American Gangster (18)

Heroin chic? Just say no
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The Independent Culture

Ridley Scott's American Gangster offers both belated history-lesson and demented hero-worship, and seems to be intended as a kind of gift to black America. One hopes that black America will have nothing to do with it.

The history lesson concerns the epidemic of heroin addiction in late 1960s and early 1970s New York, partly a fallout from young American soldiers returning from the Vietnam War and the widespread availability of the drug through gangsterism. The hero worship is directed towards Frank Lucas, the real-life Harlem druglord who turned crime into big business and allegedly had the Mafia dancing to his tune.

You don't believe they could make Lucas a hero? Wait till you see Denzel Washington playing him: his aura of sanctity would be more appropriate on a Pentecostal minister, and his later claim to be a friend of Martin Luther King Jr only enhances it.

We first see him learning the ropes from his boss "Bumpy" Johnson, who laments just before a fatal heart-attack: "There's no one in charge." Frank decides to take charge, first by making a personal visit to the opium fields of Thailand, then organising secret shipment of the product via the US military planes bringing home bodybags from Vietnam.

Once he's made his fortune from turning Harlem into Junkie Central, he dresses like a Wall Street banker, gets a supermodel girlfriend and starts hymning the virtues of "honesty and integrity". What's startling here is the way the script (by Steven Zaillian) goes along with Lucas's own idea of himself – the small-time entrepreneur who became a model of corporate success.

The model Scott has in mind, of course, is the The Godfather, and he shows how Lucas even outdoes the Corleones in family loyalty, buying his Mom a huge country estate and installing his five brothers as lieutenants in his money-laundering operations.

The counterpoint to all this triumphalist criminality is the story of a New Jersey cop who really does know something about integrity. The first time we meet Richie Roberts (Russell Crowe), he's just stumbled on a trunkload of drug money – a million dollars in unmarked bills – which, instead of pocketing as his partner advises, he turns in at the station and makes himself an instant pariah. A cop that honest is dangerous to be around. If one half of the movie nods to The Godfather, the other half winks to the incorruptible spirit of Serpico, with a pinch of The French Connection thrown in to juice up the energy levels.

While the gangster epics and police thrillers of early Seventies cinema are being cannibalised, it leaves you to wonder: what has Scott brought to the party that we mightn't have seen before? The answer, I'm afraid, is nowt. All the characterisation is second-hand: the cop-hero so obsessed by the job that he neglects his family; the gangster who's a charmer with a ferocious streak; the grungy Seventies details of Vietnam on the TV; the masked drones weighing out the cocaine wraps; Bobby Womack's "Across 110th Street" on the soundtrack.

The wide-lapelled jackets and Gatsby caps look so familiar that they seem to have come from some Superfly Museum, the twist being that Frank personally avoids such threads in favour of his expensive but inconspicuous tailoring. The one time he breaks with this rule and wears an absurd chinchilla coat and hat to an Ali prize-fight he fatefully attracts the attention of the cops.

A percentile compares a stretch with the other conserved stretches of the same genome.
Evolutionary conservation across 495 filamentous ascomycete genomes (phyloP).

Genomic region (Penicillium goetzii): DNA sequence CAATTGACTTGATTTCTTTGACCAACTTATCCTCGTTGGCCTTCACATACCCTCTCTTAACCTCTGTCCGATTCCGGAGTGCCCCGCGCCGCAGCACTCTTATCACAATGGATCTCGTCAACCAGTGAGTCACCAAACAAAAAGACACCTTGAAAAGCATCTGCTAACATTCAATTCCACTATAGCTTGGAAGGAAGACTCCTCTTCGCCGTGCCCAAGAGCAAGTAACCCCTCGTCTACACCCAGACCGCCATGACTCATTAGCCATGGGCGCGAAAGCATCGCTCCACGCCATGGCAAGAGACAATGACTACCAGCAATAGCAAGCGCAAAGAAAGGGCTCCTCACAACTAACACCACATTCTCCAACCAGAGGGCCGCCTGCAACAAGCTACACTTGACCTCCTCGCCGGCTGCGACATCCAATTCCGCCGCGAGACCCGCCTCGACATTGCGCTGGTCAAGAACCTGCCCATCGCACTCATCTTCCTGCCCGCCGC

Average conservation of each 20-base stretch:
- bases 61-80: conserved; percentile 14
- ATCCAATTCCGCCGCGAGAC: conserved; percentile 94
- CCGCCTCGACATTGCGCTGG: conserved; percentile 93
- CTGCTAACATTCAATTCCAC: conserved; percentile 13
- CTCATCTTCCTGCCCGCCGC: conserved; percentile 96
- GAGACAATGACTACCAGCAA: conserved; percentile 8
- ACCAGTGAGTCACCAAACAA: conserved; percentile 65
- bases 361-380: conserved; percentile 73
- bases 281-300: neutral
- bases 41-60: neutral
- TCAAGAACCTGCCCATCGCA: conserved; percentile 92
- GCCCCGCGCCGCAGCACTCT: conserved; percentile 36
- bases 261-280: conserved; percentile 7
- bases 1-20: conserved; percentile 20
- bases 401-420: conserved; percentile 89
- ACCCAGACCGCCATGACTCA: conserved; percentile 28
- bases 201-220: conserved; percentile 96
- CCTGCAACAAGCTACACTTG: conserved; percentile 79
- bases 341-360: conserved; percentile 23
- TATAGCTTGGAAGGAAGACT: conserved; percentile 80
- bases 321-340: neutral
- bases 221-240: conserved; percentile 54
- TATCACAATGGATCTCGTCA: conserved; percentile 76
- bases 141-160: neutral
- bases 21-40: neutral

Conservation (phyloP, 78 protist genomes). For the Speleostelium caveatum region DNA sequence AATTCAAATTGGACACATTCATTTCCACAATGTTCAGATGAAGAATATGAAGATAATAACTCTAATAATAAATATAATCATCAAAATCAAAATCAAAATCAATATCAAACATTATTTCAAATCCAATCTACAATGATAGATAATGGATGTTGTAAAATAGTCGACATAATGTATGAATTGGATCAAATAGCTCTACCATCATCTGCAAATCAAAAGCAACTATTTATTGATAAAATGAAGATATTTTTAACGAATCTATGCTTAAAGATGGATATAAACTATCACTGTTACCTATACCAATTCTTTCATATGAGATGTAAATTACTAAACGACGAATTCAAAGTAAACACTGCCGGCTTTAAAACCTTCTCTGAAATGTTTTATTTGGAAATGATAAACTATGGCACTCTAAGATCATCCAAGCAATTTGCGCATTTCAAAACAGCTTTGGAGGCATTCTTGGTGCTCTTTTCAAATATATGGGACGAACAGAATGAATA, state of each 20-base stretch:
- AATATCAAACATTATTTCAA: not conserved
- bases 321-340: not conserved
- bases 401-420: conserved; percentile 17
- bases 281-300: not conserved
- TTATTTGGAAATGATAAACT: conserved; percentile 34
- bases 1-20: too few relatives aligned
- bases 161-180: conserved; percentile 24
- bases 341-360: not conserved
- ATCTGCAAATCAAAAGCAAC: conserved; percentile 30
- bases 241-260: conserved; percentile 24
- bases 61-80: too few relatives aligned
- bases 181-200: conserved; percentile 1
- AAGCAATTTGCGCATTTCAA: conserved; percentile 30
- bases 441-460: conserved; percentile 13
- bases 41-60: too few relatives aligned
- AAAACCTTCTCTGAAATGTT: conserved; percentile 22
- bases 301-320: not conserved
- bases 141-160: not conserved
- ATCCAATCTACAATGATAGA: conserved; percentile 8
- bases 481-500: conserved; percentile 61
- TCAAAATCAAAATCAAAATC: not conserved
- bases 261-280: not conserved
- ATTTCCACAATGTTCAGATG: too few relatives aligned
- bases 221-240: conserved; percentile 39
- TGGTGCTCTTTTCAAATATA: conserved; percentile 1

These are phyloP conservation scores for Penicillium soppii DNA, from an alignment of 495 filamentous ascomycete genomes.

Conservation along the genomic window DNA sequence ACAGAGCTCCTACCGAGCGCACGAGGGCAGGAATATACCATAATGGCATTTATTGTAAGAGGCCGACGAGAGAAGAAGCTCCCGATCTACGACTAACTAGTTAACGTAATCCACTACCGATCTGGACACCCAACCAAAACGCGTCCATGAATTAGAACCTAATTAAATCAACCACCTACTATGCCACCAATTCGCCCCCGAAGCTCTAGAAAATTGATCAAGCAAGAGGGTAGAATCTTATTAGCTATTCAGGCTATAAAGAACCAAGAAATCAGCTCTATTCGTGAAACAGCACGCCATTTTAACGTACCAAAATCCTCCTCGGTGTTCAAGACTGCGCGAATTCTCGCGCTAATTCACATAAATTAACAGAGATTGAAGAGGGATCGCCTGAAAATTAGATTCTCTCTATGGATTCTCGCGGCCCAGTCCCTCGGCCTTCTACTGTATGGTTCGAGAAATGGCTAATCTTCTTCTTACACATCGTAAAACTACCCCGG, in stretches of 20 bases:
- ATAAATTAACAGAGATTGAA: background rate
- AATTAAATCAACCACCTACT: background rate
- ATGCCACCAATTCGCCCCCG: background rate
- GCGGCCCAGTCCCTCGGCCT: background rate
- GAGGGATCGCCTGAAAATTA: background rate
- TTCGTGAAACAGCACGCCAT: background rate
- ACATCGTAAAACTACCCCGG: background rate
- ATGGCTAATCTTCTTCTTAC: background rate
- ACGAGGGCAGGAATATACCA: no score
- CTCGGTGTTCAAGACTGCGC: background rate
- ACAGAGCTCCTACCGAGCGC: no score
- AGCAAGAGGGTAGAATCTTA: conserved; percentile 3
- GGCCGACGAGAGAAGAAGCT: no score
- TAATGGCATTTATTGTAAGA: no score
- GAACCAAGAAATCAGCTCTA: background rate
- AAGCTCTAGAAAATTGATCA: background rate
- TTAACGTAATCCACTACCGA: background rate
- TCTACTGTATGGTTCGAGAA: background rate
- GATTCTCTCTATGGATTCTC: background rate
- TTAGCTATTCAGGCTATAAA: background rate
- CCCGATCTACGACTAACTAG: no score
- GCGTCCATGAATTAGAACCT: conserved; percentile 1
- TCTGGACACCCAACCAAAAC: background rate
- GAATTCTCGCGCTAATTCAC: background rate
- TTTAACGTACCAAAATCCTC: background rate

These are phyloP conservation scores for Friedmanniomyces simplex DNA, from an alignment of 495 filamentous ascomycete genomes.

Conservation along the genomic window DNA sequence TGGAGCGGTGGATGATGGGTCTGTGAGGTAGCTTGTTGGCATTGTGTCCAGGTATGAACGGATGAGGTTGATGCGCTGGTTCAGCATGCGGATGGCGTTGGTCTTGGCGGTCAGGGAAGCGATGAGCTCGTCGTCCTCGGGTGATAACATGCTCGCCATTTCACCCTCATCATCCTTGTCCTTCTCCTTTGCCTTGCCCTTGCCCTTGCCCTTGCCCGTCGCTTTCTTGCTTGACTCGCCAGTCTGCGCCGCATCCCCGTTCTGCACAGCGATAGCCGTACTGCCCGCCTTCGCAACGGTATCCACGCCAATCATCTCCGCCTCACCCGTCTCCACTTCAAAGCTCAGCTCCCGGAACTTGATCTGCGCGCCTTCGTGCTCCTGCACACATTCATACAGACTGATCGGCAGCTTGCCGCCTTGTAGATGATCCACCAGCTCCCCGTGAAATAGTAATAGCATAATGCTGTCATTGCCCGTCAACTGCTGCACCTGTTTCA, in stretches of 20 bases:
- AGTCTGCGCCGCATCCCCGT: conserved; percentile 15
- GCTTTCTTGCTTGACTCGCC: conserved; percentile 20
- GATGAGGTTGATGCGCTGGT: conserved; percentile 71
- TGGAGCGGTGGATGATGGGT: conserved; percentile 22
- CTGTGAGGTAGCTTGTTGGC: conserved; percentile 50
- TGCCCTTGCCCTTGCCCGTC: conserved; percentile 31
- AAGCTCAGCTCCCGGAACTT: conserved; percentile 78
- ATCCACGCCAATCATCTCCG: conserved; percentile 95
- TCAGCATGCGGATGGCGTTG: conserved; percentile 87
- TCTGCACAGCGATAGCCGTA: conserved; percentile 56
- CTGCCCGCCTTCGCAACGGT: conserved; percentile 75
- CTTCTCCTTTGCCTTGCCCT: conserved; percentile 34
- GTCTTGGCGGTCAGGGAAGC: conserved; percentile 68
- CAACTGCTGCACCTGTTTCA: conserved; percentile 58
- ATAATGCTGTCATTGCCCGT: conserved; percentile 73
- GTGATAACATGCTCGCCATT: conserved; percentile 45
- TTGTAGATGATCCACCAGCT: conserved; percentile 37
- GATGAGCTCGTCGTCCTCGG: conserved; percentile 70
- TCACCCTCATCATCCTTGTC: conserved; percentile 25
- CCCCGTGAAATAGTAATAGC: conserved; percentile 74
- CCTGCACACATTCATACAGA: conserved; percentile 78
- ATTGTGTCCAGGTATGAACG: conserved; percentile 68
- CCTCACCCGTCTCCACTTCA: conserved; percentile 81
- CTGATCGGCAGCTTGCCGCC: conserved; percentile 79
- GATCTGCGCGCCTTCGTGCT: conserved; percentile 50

One of them, a narcotics officer on the take, is played by Josh Brolin with greased-back hair and a huge black moustache (another steal, this time from Nick Nolte in Sidney Lumet's Q&A). Brolin, we come to realise, is not so much a human being as a sleazeball monster created to make Frank Lucas seem a nice guy. So even when Lucas shoots dead a drugs rival at point-blank range, in broad daylight, it's made to look like the act of an ice-cold superman whose decisiveness is a badge of honour.

Scott isn't interested in exploring ambiguities in this character; he just sees Lucas as an avatar of tactical nous and enterprise. Or, as the press notes have it: "Had he not been pushing an illegal, deadly substance new to this country, Lucas would have assuredly been celebrated as one of the keenest businessmen of the decade, if not the century."

Right. And had it not been for the genocide and the appetite for total war, Hitler would "assuredly" have been celebrated as one of the shrewdest statesmen of the century.

The unacceptably fatuous idea driving American Gangster is that Frank Lucas was a cut above your ordinary crimelord by dint of being black. It's a rags-to-riches story that almost tries to bypass the inconvenient fact that its hero was indirectly responsible for the deaths of thousands, probably tens of thousands. Almost. Richie Roberts finally makes this sobering point to Lucas at the end, but instead of showing a glimmer of remorse for what he's done the convicted gangster gets to dish the dirt on all the corrupt cops he dealt with on his way to the top – it's the Brolin defence, multiplied.

There's a cringeworthy shot of Washington, with his thousand-watt smile, standing in front of a photoboard explaining to Roberts and his team precisely who's who in the Harlem snakepit. So he plays the hero a second time merely by being a turncoat.

Don't let anyone try to tell you that this ranks with The Godfather, or GoodFellas. Those movies showed us the exhilaration, the brutality, occasionally the humour, of men who are a law unto themselves, but they were always shadowed by an awareness of the moral corrosion within. This repulsively stupid and self-important movie doesn't begin to understand the nature of its subject.

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